Originally, I wasn't going to bother with a blogiversary post unless I got to a fifth year, but two years is a long time in the blogosphere. So — umm — yay! Whoopee! Here's to the terrible twos! (It was actually back on July 27th, but I was out of town and wanted to have some actual new posts up before writing a blogiversary post.)
I can't pretend to be the most punctual blogger (case in point), nor one of the most prolific, nor one of the most trafficked (although Blue Herald is doing pretty well). And if Hamlet was right when he quipped that "brevity is the soul of wit," then I must confess myself witless. (I'd certainly love more time to revise and tighten my prose.)
Still, I think I can claim some variety, at least, among my 300+ entries. If you've got a lot of time on your hands, here's some highlights.
Of the blog essays, my favorites are probably "The Aryan Minstrel Show" (on Ann Coulter), "How to Hear a True War Story,", "False Equivalencies" (part of a media series I'd like to finish), and "Knaves of the Bush Administration."
For original digging, there's "Will GOP Senators Face Consequences for Lying to the Supreme Court?" and "Adam Reilly Repeats John Carroll's Mistake."
In the too-slim satire category, my favorites are Proof of Iran’s Perfidy Provided by Anonymous Experts! "Help Fight Math Illiteracy!" and "Political Football Theater."
The Blog Against Theocracy category features a bevy of posts, the most popular being "How Many Deities Does It Take to Change a Light Bulb?" (about comedy and religion) and "Faith and Certainty."
The faulty logic category contains a number of posts, but "Dance of the Straw Men," examining Bush's favorite faulty argument technique, is probably the most entertaining.
The posts in The Chart Project feature diagrams and graphics to explore key issues. I think of them mainly as foundational posts to reference later, although "Color Commentary" takes a funnier tact. The others are "The Chart That Explains It All!" "The Social Tolerance Charts," "The Religion-in-Society Charts," "The Bullshit Matrix" and "The Conservative Brain Trust Takes On: Freedom of Religion!"
The questionable metaphors and analogies category is positively overflowing, with comparisons to Groundhog Day, Harry Potter, A Few Good Men, Darth Vader, Bull Durham, some Matrix-Plato's Cave thing, and... the McLobster sandwich?!?
The film category mostly consists of the Oscar/year-in-review round-ups (although those cover over one hundred films in the past two years).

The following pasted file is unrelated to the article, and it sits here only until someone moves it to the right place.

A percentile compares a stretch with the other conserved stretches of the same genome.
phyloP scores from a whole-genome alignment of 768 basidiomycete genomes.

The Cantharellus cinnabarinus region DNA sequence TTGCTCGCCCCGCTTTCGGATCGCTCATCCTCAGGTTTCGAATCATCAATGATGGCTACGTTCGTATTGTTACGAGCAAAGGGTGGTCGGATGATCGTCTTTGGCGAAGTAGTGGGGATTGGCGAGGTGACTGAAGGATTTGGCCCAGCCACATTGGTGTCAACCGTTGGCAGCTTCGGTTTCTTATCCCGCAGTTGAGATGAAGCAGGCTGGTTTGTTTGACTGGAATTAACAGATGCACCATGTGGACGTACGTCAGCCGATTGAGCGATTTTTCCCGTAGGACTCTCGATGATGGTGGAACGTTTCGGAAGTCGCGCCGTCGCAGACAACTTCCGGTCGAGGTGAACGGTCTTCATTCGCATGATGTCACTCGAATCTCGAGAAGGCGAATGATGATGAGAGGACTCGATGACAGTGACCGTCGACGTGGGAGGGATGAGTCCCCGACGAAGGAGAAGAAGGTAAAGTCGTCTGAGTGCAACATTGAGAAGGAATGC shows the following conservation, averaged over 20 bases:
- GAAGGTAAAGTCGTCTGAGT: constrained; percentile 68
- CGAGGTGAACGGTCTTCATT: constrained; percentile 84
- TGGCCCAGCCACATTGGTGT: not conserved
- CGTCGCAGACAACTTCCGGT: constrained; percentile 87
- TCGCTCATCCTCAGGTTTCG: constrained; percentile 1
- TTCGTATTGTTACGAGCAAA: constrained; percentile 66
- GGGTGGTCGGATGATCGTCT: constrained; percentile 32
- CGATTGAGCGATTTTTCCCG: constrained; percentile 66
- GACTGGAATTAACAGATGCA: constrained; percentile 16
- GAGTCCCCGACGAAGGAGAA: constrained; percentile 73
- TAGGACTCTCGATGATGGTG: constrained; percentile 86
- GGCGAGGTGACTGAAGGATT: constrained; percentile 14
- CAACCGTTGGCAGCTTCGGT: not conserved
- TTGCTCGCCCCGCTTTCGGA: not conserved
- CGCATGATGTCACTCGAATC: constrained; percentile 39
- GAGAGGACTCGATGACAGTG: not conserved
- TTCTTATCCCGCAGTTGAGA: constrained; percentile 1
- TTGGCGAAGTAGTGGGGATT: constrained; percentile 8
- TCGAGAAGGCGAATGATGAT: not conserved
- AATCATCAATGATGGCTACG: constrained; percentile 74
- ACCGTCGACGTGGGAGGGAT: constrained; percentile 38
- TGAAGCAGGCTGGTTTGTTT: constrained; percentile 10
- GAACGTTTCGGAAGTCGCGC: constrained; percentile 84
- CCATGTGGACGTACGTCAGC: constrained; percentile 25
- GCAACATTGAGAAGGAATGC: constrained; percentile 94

There's also several posts in the poetry, education and the Holocaust categories.
My vote for the most bleeding heart liberal post is "Elegy (and Call to Arms) for the United States Constitution, 9/28/06." (Every blogofascist and DFH needs at least one!)
Finally, there's the series Rightwing Cartoon Watch, which I've been posting over at the Blue Herald site (I've been working on the next installment). Whew!
This blog started from my habit of e-mailing out an Oscar/film round-up every year, sending out round-ups of news stories during the run-up to the 2004 presidential election, and a nasty habit of compulsive essay-writing that expensive therapy perhaps could cure. At some point I'll have to write more about theater, poetry, film and all that, y'know, cultural stuff. I know it would make my conservative friends happier. (Did I mention that Bush is probably our worst president ever, and certainly among the worst five?)
As to the title of this blog — there are times I wonder why the hell I picked it. As I wrote early on, I've long thought it would be a fun name for a column, and later learned it was the title of a biography about historian George Santayana. I have a wide range of interests, and until a few years ago, I had spent most of my life moving around (seven states, three continents) studying or teaching. I think of a "scholar" as one who values the life of the mind and the arts, is driven to learn more and who tries to be honest, not someone who possesses all the answers already. There's a saying that "I don't trust the man who says he's seen the light. I trust the person who's still looking." That said, sometimes "Vagabond Scholar" strikes me as a stuffy or pretentious blog title that doesn't quite fit with the more satirical posts or my nom de blog, but I guess it sounds vaguely more respectable than "Semiliterate Bum."
As one more tribute to the recently departed Tommy Makem (and the "Drinking Bacchus" painting by Guido Reni above), here's one of my favorite poems. I first heard it on the tape of a Makem and Clancy concert, and have a hard time reading it without an Irish accent.
By Charles Baudelaire
One should always be drunk. That's all that matters;
that's our one imperative need. So as not to feel Time's
horrible burden one which breaks your shoulders and bows
you down, you must get drunk without cease.
But with what?
With wine, poetry, or virtue
as you choose.
But get drunk.
And if, at some time, on steps of a palace,
in the green grass of a ditch,
in the bleak solitude of your room,
you are waking and the drunkenness has already abated,
ask the wind, the wave, the stars, the clock,
all that which flees,
all that which groans,
all that which rolls,
all that which sings,
all that which speaks,
ask them, what time it is;
and the wind, the wave, the stars, the birds, and the clock,
they will all reply:
"It is time to get drunk!
So that you may not be the martyred slaves of Time,
get drunk, get drunk,
and never pause for rest!
With wine, poetry, or virtue,
as you choose!"
(The French original can be read here. Of course, conservatives know better to learn a foreign language, let alone French! )